Social Media and the History of Aggression

social media and aggression

By Mark Schaefer

I’m going “off road” today and bringing you a completely different sort of blog post … a post filled with danger, evil, and intrigue. Yes, it is going to get weird.

Our story begins when I took a day of luxury last week and treated myself to time at the British Museum, perhaps the most magnificent museum on earth. I began my visit with a special exhibit about Vikings and their brutal plundering and enslavement of innocent people. I moved on to galleries dedicated to Medieval battle axes, swords, and tools of torture. I saw an exhibit on Germany and World War I. And so on.

My path through the museum more or less led me through the History of Human Aggression. Most of history is written by aggression in some form.

But that’s all different now, right?

And it occurred to me that we are not far removed from those days.

For most of history, human lives were dedicated to the singular goal of scratching out a living on a little plot of land, hoping that you wouldn’t be attacked, enslaved, or brutalized by bandits, warring tribes, or a corrupt ruler. This is still the daily reality for many people in our world today, by the way.

Tragically, aggression is the core of our true human nature. We may consider ourselves civilized, but we are simply contained. We are held in place by laws (usually), a fear of punishment, or pride in a politically-correct social status. Our world proves without fail that when there is the slightest opening for evil, it runs through and takes over. And every technical innovation — ship-building, metal-making, and human flight, for example — have been exploited to perpetuate aggression.

Social media and aggression

I couldn’t help but contrast this reality with the irony of my own writing. In recent posts I have elevated the idea of “being human” as a winning business strategy, of approaching your audience with enthusiasm and joy, and of adopting “authentic helpfulness” as the cornerstone of a social media strategy.

I believe in this.

And yet, isn’t there still an underlying, unstoppable aggression pulsing through this social media world? Under the thin veneer of rainbow lollipops, Tony Robbins quotes, and gurus shouting “Just do it!” from the mountaintops there is a world boiling with aggression.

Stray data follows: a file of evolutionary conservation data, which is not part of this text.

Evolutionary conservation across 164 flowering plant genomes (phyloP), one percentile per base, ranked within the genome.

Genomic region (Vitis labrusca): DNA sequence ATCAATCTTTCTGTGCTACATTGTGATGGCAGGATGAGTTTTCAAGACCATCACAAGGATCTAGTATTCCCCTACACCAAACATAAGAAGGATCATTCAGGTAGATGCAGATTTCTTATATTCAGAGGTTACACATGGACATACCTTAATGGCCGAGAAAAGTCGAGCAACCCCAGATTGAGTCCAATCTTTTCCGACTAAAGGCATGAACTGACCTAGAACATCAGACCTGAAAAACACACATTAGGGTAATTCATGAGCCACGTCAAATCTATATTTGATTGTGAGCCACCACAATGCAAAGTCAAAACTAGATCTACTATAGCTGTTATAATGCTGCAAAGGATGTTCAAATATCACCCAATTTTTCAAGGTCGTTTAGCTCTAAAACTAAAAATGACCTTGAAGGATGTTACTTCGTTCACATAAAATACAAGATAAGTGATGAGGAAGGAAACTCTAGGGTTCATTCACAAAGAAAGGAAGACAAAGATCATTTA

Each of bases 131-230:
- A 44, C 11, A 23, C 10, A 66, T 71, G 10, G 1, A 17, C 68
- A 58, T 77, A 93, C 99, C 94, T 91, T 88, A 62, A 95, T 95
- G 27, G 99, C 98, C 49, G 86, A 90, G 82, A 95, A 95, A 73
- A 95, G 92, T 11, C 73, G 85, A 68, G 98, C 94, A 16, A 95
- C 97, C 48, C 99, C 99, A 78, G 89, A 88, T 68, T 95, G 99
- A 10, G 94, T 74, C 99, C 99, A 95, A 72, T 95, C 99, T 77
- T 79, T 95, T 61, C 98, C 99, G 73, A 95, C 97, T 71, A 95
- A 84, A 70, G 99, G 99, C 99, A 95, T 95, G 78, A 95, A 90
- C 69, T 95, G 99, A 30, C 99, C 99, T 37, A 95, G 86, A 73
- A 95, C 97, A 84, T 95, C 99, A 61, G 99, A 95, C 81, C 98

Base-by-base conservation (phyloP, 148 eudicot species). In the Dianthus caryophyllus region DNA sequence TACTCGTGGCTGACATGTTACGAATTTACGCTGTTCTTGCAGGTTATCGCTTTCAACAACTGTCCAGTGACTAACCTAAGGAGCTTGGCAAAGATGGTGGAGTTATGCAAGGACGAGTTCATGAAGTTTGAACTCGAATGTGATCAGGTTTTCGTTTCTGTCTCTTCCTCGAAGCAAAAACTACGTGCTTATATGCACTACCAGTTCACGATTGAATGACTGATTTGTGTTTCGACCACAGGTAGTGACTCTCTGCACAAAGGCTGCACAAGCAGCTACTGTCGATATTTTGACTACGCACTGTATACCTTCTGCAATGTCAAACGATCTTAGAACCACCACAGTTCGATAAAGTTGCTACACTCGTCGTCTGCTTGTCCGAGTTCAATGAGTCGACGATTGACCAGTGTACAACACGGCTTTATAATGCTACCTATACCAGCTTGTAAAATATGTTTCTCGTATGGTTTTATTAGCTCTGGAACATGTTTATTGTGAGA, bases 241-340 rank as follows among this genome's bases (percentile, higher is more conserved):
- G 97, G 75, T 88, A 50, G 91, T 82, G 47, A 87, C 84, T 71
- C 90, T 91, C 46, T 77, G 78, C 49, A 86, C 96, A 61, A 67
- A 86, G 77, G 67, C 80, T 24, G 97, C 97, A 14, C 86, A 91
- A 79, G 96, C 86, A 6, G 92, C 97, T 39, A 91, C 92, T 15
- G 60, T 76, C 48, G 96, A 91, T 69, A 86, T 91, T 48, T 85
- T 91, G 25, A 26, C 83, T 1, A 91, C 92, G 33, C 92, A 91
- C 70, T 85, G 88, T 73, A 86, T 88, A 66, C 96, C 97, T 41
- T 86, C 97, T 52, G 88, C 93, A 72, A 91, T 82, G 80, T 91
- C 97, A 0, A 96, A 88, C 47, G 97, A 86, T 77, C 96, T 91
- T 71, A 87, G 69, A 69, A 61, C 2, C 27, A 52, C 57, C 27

• The comment sections of many blogs and journals have become cesspools filled with bigoted trolls and anonmyous cowards attacking people in the most vicious ways. This week I had dinner with a Muslim blogger who has even received a death threat.
  • There is a constant dark energy of spammers and bots hammering at our websites every minute, tryng to corrupt and break our honest businesses.
  • Google reported at SXSW this year that Syria and other nations are torturing people to get their social media identities, posing as them, and then capturing and torturing their colleagues.
  • Facebook, created to unite global conversations, is also the basecamp for bullying so severe it leads to violence and teen suicide.

As I said, where evil finds a hole, it blasts through.

There was an incident last year that chilled me. A group of hackers decided they wanted the employee of a company fired. They hacked into her employer’s site, took it down, and said they would hold the company hostage until the woman was terminated. She was fired by the end of the day.

The hacker kingdom

Today, even one person with some decent hacking skills can possess a power of aggression that used to be in the hands of kings. They can become a one-person judge, jury, and executioner.

Walking through the museum helped me connect some dots. The fundamental driver of history is aggression and attempts to contain it. A fundamental economic, political, and even creative driver of the Internet is also aggression and attempts to contain it. Every technological breakthrough soon becomes another weapon to enable evil.

Will evil seethe under the surface of the Internet forever, contained? Or will there be a virtual cyber kingdom someday holding an entire company, a city, or a nation hostage? We already know that China has built an army of hackers routinely accessing private company and government files (including Google, and the U.S. Election Commission last year).

I told you it was going to be weird today.

I don’t want to be a downer but but this has been on my mind. I hesitated to even publish this post but I find that when something is bothering me it usually resonates with you, too. So there you go. What do you think?

SXSW 2016 3Mark Schaefer is the chief blogger for this site, executive director of Schaefer Marketing Solutions, and the author of several best-selling digital marketing books. He is an acclaimed keynote speaker, college educator, and business consultant.  The Marketing Companion podcast is among the top business podcasts in the world.  Contact Mark to have him speak to your company event or conference soon.

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